Sometimes I envy my mother. Not the laundering cloth nappies part or living without a dishwasher. That would have sucked.
But Mum never had to deal with fights over excessive downloads. It never crossed her mind that some perv in Ukraine might be leering at pictures of her kids. Bullying was real but it didn’t follow kids home. Plagiarism meant copying passages from the Encyclopedia Britannica. The phone was used to make – wait for it – phone calls and it remained plugged into the kitchen wall.
Things are different now. Many Australian homes have almost a device-per-person. Access to the internet is essential for most kids’ education. It’s also fun. Whether you think this new connectedness is a good or a bad thing, it’s here to stay. As parents we can bitch about it or work out ways to keep our kids safe – from predators, bullying and pornography. They also need to be safe from parental wrath when they blow out the data usage or get sprung for plagiarism.
There’s no definitive list of dos and don’ts to helping your kids navigate the online world. It’s changing as fast as the internet but here’s a list I like to keep in mind. I’m always adding to it and listening to the advice of people I trust – teachers, police, IT specialists and other parents.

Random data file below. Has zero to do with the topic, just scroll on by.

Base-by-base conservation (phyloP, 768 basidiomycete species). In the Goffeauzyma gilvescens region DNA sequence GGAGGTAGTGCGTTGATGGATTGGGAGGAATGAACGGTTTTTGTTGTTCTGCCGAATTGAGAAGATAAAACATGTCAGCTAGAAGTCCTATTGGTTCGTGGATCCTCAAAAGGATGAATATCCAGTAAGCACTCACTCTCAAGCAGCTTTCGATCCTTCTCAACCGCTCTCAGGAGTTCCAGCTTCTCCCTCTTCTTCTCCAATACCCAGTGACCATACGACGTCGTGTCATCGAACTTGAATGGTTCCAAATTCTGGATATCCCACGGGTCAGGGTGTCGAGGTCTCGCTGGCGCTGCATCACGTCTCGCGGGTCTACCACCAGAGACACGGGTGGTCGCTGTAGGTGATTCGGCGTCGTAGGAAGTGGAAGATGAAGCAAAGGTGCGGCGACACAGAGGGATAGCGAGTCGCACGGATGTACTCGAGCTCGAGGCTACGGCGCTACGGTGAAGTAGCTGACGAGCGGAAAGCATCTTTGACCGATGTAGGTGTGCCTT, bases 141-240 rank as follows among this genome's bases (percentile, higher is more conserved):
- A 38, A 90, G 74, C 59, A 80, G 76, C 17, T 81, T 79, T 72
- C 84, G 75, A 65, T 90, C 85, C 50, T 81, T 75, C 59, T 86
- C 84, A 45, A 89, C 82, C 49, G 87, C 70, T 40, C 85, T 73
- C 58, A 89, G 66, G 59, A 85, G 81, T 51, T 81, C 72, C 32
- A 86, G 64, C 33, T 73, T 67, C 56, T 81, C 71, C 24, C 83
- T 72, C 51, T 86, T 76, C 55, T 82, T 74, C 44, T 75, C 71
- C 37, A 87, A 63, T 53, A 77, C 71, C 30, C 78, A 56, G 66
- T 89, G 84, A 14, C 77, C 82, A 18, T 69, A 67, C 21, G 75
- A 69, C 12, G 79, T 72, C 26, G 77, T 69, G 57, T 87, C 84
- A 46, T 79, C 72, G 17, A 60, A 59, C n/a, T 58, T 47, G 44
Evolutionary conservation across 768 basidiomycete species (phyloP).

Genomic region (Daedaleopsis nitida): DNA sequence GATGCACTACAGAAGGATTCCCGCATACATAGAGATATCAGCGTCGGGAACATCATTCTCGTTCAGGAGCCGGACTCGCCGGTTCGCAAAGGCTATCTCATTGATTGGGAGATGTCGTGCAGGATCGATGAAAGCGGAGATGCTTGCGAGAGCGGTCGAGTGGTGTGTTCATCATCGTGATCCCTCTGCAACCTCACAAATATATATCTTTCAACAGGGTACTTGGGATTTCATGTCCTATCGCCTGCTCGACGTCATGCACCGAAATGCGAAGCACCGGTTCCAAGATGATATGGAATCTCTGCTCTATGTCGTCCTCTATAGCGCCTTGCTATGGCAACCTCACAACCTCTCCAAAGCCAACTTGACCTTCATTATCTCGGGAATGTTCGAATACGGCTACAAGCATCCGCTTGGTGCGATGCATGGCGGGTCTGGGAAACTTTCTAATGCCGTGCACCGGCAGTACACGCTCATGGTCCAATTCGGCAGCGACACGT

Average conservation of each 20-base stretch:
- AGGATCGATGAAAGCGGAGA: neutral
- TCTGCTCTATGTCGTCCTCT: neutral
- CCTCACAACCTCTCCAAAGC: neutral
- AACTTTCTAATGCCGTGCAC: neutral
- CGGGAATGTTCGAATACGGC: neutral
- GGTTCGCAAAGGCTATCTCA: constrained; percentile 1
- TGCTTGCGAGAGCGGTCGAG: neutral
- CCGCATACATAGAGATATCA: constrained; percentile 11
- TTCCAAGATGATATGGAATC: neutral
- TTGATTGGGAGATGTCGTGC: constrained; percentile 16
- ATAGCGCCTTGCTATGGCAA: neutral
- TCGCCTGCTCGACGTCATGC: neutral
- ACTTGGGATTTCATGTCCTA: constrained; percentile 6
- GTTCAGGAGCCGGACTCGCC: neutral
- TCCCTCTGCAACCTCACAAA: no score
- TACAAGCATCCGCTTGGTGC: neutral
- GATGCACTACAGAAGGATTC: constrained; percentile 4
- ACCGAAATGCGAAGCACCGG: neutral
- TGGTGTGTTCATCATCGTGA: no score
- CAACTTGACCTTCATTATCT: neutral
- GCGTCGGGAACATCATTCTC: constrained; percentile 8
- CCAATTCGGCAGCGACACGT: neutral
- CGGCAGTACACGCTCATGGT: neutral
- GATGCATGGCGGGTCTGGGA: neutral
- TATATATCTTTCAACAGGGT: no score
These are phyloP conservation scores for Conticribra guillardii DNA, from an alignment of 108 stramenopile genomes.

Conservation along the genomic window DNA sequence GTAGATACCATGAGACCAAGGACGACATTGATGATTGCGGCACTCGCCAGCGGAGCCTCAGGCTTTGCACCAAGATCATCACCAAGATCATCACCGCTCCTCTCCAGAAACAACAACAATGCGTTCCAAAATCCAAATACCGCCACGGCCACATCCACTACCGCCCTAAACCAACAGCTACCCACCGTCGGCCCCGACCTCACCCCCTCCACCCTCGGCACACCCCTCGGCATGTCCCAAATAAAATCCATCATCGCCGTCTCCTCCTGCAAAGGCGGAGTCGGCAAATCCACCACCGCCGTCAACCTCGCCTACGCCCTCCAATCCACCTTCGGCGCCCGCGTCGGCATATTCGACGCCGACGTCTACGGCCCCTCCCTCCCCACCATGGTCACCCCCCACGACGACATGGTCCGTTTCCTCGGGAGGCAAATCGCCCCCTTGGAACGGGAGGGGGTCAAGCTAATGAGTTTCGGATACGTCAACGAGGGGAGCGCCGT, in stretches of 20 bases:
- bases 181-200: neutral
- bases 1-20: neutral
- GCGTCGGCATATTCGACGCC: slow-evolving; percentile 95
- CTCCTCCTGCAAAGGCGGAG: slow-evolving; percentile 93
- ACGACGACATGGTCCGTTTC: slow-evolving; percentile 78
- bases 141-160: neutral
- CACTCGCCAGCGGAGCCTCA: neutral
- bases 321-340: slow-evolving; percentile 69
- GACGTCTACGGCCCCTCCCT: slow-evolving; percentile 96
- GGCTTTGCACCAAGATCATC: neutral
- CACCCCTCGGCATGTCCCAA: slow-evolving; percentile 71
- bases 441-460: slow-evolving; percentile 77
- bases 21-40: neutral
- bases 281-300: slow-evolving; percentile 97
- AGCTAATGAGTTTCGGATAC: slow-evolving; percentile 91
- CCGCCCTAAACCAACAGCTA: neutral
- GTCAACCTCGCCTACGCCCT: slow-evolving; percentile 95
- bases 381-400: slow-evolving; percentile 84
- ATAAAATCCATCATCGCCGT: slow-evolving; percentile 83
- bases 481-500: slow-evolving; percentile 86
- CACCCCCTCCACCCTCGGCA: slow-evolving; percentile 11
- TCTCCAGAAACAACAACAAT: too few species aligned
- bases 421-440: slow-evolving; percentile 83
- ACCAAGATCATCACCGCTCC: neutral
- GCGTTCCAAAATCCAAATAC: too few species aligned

1. Be online yourself. There’s no point in saying, ‘I hate Facebook and don’t understand Instagram’. If your kids are on those platforms, make it your business to understand how they work. You don’t have to be an active user, just an informed one. Talk about privacy settings.
2. Be clear about the ‘foreverness’ of the internet. That posting something, even as a joke, even if it’s deleted after five minutes can have far reaching and very damaging consequences. Use kids’ fear of embarrassment to help them understand: ‘Imagine if that picture of you in the pool when you were three was shown at school assembly.’ Sexting is worse than embarrassing – it could lead to serious legal consequences.
3. Talk to your kids about cyber bullying before it happens. Explain they should never engage with a bully but should feel they can talk to you or another adult they trust.
4. Consider whether your child needs an internet enabled phone. My kids have ‘dumbphones’. Cheap as chips from newsagents or the post office. All they need to call or text if the bus is running late or they are going to a friend’s place.